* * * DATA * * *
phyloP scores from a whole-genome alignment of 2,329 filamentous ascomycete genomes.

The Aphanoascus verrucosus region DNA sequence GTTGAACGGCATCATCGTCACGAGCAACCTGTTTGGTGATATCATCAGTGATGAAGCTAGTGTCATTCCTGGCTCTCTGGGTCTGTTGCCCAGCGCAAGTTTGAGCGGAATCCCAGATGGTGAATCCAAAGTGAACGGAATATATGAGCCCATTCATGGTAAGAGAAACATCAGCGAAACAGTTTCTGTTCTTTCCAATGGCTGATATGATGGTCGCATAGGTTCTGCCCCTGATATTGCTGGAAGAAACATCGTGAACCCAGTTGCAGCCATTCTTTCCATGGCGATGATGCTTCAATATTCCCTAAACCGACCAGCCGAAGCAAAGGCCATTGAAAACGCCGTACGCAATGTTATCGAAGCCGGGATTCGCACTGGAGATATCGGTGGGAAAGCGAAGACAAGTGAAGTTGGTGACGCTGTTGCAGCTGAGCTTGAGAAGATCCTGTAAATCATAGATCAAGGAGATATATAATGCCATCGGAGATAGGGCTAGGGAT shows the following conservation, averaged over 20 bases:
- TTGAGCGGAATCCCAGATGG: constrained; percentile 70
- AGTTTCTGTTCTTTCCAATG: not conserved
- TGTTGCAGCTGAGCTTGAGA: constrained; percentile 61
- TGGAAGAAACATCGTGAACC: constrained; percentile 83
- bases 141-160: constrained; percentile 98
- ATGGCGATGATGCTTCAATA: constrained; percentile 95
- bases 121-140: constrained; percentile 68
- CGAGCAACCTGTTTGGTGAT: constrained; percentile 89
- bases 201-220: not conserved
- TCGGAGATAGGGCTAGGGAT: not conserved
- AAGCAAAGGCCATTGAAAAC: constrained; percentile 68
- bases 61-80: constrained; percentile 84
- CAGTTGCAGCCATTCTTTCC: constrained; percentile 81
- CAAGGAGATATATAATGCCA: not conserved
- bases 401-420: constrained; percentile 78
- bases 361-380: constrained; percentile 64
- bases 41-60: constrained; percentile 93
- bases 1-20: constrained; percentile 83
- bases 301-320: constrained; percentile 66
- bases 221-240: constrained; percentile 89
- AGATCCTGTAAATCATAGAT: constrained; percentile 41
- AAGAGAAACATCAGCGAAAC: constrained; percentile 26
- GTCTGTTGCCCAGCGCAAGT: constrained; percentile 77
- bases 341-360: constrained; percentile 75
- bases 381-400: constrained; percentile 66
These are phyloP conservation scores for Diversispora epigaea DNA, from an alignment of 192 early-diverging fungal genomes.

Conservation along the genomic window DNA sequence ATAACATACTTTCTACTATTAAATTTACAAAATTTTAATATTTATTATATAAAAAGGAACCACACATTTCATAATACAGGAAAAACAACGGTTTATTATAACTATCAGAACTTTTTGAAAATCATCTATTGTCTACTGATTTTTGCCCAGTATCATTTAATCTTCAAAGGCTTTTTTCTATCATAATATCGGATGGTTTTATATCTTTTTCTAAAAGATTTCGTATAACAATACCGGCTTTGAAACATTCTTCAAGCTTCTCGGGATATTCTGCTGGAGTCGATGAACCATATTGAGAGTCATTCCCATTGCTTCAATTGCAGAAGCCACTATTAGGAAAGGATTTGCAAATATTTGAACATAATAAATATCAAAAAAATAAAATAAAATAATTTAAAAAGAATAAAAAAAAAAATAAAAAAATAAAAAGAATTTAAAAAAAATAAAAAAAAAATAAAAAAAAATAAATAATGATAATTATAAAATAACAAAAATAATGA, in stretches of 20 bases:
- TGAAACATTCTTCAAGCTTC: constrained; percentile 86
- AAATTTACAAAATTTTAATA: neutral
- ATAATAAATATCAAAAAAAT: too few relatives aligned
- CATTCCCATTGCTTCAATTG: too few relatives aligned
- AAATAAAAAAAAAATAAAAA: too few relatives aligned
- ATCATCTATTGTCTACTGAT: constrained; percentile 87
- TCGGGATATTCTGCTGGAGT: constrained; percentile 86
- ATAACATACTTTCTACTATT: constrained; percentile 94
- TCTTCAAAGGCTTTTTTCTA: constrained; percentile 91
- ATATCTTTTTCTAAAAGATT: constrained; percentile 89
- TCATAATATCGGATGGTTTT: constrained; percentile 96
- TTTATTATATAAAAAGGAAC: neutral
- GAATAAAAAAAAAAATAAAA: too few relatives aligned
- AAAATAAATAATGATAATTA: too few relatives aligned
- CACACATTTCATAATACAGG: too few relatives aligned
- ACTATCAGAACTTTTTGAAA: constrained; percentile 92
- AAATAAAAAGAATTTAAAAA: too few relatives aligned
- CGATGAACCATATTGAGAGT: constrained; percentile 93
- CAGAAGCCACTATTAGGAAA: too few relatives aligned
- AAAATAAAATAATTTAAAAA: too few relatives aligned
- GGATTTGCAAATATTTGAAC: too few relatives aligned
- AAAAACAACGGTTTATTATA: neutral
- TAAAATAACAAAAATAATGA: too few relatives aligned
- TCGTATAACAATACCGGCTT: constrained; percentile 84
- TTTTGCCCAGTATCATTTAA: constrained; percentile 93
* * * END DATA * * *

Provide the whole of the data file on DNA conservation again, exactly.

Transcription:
phyloP scores from a whole-genome alignment of 2,329 filamentous ascomycete genomes.

The Aphanoascus verrucosus region DNA sequence GTTGAACGGCATCATCGTCACGAGCAACCTGTTTGGTGATATCATCAGTGATGAAGCTAGTGTCATTCCTGGCTCTCTGGGTCTGTTGCCCAGCGCAAGTTTGAGCGGAATCCCAGATGGTGAATCCAAAGTGAACGGAATATATGAGCCCATTCATGGTAAGAGAAACATCAGCGAAACAGTTTCTGTTCTTTCCAATGGCTGATATGATGGTCGCATAGGTTCTGCCCCTGATATTGCTGGAAGAAACATCGTGAACCCAGTTGCAGCCATTCTTTCCATGGCGATGATGCTTCAATATTCCCTAAACCGACCAGCCGAAGCAAAGGCCATTGAAAACGCCGTACGCAATGTTATCGAAGCCGGGATTCGCACTGGAGATATCGGTGGGAAAGCGAAGACAAGTGAAGTTGGTGACGCTGTTGCAGCTGAGCTTGAGAAGATCCTGTAAATCATAGATCAAGGAGATATATAATGCCATCGGAGATAGGGCTAGGGAT shows the following conservation, averaged over 20 bases:
- TTGAGCGGAATCCCAGATGG: constrained; percentile 70
- AGTTTCTGTTCTTTCCAATG: not conserved
- TGTTGCAGCTGAGCTTGAGA: constrained; percentile 61
- TGGAAGAAACATCGTGAACC: constrained; percentile 83
- bases 141-160: constrained; percentile 98
- ATGGCGATGATGCTTCAATA: constrained; percentile 95
- bases 121-140: constrained; percentile 68
- CGAGCAACCTGTTTGGTGAT: constrained; percentile 89
- bases 201-220: not conserved
- TCGGAGATAGGGCTAGGGAT: not conserved
- AAGCAAAGGCCATTGAAAAC: constrained; percentile 68
- bases 61-80: constrained; percentile 84
- CAGTTGCAGCCATTCTTTCC: constrained; percentile 81
- CAAGGAGATATATAATGCCA: not conserved
- bases 401-420: constrained; percentile 78
- bases 361-380: constrained; percentile 64
- bases 41-60: constrained; percentile 93
- bases 1-20: constrained; percentile 83
- bases 301-320: constrained; percentile 66
- bases 221-240: constrained; percentile 89
- AGATCCTGTAAATCATAGAT: constrained; percentile 41
- AAGAGAAACATCAGCGAAAC: constrained; percentile 26
- GTCTGTTGCCCAGCGCAAGT: constrained; percentile 77
- bases 341-360: constrained; percentile 75
- bases 381-400: constrained; percentile 66
These are phyloP conservation scores for Diversispora epigaea DNA, from an alignment of 192 early-diverging fungal genomes.

Conservation along the genomic window DNA sequence ATAACATACTTTCTACTATTAAATTTACAAAATTTTAATATTTATTATATAAAAAGGAACCACACATTTCATAATACAGGAAAAACAACGGTTTATTATAACTATCAGAACTTTTTGAAAATCATCTATTGTCTACTGATTTTTGCCCAGTATCATTTAATCTTCAAAGGCTTTTTTCTATCATAATATCGGATGGTTTTATATCTTTTTCTAAAAGATTTCGTATAACAATACCGGCTTTGAAACATTCTTCAAGCTTCTCGGGATATTCTGCTGGAGTCGATGAACCATATTGAGAGTCATTCCCATTGCTTCAATTGCAGAAGCCACTATTAGGAAAGGATTTGCAAATATTTGAACATAATAAATATCAAAAAAATAAAATAAAATAATTTAAAAAGAATAAAAAAAAAAATAAAAAAATAAAAAGAATTTAAAAAAAATAAAAAAAAAATAAAAAAAAATAAATAATGATAATTATAAAATAACAAAAATAATGA, in stretches of 20 bases:
- TGAAACATTCTTCAAGCTTC: constrained; percentile 86
- AAATTTACAAAATTTTAATA: neutral
- ATAATAAATATCAAAAAAAT: too few relatives aligned
- CATTCCCATTGCTTCAATTG: too few relatives aligned
- AAATAAAAAAAAAATAAAAA: too few relatives aligned
- ATCATCTATTGTCTACTGAT: constrained; percentile 87
- TCGGGATATTCTGCTGGAGT: constrained; percentile 86
- ATAACATACTTTCTACTATT: constrained; percentile 94
- TCTTCAAAGGCTTTTTTCTA: constrained; percentile 91
- ATATCTTTTTCTAAAAGATT: constrained; percentile 89
- TCATAATATCGGATGGTTTT: constrained; percentile 96
- TTTATTATATAAAAAGGAAC: neutral
- GAATAAAAAAAAAAATAAAA: too few relatives aligned
- AAAATAAATAATGATAATTA: too few relatives aligned
- CACACATTTCATAATACAGG: too few relatives aligned
- ACTATCAGAACTTTTTGAAA: constrained; percentile 92
- AAATAAAAAGAATTTAAAAA: too few relatives aligned
- CGATGAACCATATTGAGAGT: constrained; percentile 93
- CAGAAGCCACTATTAGGAAA: too few relatives aligned
- AAAATAAAATAATTTAAAAA: too few relatives aligned
- GGATTTGCAAATATTTGAAC: too few relatives aligned
- AAAAACAACGGTTTATTATA: neutral
- TAAAATAACAAAAATAATGA: too few relatives aligned
- TCGTATAACAATACCGGCTT: constrained; percentile 84
- TTTTGCCCAGTATCATTTAA: constrained; percentile 93